I’ve been consistently impressed by Amazon’s customer service over the years – one of the reasons I buy so often from Amazon is how easy it is to return things, and how great their agents are when I’ve had a more complicated issue. Today though, they reached an all new high.
I’d purchased an Echo Dot in May, and right from the start we noticed the microphone array was inferior to the full-sized Echo we used to have in the same spot. It’s not uncommon for me to hear my wife or kids yelling at the Echo Dot because it doesn’t respond the first time. It’s especially bad at recognizing commands if there’s any other noise in the room. So it was always in the back of my head that the Dot wasn’t quite as great as the original Echo. I didn’t come to this realization within the first 30 days though, or else I’d have returned it.
Imagine my surprise then when Amazon announced a second-generation Echo Dot only four months after I bought mine, and at almost half the price to boot. The big feature was an improved microphone array. Tech marches ever onward, and I’m not normally one to complain about obsolescence, but four months is completely crazy! It made me think they knew they released a flawed first-gen product and they were rushing to get the new one out. You can’t even post a review of the first-gen Echo Dot now.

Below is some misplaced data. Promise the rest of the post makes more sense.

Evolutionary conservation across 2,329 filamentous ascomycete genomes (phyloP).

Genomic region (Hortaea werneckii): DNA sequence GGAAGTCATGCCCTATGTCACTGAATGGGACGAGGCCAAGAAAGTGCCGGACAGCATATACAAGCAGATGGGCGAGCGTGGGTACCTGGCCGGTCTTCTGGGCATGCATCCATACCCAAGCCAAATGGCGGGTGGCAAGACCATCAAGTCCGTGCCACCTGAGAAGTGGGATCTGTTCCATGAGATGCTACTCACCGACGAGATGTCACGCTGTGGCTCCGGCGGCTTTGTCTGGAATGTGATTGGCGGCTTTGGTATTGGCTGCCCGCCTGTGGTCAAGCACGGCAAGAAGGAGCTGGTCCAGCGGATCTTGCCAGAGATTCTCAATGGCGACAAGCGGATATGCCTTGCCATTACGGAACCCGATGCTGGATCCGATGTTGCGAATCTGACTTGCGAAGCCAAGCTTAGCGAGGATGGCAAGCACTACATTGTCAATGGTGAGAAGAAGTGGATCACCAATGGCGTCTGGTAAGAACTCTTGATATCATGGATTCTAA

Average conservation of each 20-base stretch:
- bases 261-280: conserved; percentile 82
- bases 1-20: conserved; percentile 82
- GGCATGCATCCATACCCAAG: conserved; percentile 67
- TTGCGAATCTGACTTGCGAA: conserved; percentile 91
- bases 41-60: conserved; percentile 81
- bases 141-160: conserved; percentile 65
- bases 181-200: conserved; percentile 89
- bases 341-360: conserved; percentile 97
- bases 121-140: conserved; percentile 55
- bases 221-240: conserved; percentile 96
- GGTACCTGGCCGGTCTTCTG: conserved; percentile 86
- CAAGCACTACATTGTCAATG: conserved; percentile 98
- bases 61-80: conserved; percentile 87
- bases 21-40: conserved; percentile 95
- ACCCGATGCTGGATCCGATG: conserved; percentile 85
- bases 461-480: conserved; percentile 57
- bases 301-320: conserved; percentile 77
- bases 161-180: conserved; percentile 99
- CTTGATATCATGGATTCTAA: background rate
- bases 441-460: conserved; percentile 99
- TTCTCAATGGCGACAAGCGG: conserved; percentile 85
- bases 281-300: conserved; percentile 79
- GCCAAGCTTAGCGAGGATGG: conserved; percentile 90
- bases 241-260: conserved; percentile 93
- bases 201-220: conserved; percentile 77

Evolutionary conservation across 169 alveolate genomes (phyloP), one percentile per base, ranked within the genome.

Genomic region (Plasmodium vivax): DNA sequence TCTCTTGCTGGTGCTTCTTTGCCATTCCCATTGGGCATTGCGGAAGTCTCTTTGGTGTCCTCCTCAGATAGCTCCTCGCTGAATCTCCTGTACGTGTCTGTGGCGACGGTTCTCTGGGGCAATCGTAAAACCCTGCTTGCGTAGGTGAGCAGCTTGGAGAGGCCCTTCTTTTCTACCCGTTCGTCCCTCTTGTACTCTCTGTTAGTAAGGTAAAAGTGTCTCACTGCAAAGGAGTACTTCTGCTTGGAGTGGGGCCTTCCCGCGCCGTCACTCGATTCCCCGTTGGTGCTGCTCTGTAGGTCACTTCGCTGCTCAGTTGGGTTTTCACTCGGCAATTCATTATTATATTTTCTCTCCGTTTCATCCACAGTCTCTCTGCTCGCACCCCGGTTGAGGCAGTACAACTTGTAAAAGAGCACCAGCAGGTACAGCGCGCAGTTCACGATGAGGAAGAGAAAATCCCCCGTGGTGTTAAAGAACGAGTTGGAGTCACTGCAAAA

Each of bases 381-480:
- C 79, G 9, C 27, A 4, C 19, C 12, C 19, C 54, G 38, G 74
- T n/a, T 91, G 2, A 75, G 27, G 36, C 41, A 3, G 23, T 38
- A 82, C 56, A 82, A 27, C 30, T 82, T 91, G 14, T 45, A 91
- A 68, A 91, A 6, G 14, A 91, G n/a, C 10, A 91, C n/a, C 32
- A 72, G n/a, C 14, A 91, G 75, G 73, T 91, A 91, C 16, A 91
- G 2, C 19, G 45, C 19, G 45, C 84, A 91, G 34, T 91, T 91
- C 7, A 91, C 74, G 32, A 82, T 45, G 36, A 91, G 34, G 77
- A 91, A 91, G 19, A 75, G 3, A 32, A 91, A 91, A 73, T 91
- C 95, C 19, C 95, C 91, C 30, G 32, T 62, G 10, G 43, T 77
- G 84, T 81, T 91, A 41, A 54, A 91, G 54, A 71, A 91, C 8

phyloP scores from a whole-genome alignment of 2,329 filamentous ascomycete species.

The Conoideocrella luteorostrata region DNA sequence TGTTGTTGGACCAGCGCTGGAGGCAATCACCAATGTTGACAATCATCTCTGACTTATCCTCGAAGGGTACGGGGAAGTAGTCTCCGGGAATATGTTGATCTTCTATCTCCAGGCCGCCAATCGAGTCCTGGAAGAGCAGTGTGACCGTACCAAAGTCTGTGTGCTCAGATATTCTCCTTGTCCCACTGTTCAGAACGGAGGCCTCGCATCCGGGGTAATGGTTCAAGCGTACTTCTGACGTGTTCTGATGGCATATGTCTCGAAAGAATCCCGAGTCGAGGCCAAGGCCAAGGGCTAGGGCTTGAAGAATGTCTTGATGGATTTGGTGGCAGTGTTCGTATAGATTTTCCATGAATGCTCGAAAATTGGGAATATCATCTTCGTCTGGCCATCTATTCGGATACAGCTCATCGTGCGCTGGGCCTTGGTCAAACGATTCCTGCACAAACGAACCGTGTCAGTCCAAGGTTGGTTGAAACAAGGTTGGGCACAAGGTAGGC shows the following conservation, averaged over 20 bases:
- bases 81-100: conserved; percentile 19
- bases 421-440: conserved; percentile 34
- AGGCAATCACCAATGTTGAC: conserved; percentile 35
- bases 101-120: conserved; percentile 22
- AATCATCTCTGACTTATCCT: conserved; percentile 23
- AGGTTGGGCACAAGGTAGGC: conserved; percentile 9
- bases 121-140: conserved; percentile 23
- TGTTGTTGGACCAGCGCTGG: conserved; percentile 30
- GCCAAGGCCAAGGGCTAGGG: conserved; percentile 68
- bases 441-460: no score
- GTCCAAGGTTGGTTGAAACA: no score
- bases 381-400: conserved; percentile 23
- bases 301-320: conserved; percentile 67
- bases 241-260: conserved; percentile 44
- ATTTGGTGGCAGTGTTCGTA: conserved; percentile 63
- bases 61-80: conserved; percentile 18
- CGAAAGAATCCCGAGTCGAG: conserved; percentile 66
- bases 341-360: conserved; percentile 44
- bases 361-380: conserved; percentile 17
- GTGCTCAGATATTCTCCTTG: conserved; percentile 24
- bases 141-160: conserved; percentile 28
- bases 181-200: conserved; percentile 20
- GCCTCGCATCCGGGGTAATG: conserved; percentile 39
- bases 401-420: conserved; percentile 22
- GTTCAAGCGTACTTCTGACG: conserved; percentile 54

Today I called Amazon and basically said I was disappointed in the performance of my first-gen Echo Dot and upset at how quickly Amazon made it obsolete. Most companies would simply feed me a line about how they were serving their customers better by quickly improving their products, blah blah. I didn’t ask for anything specific, I just laid out why I was unhappy.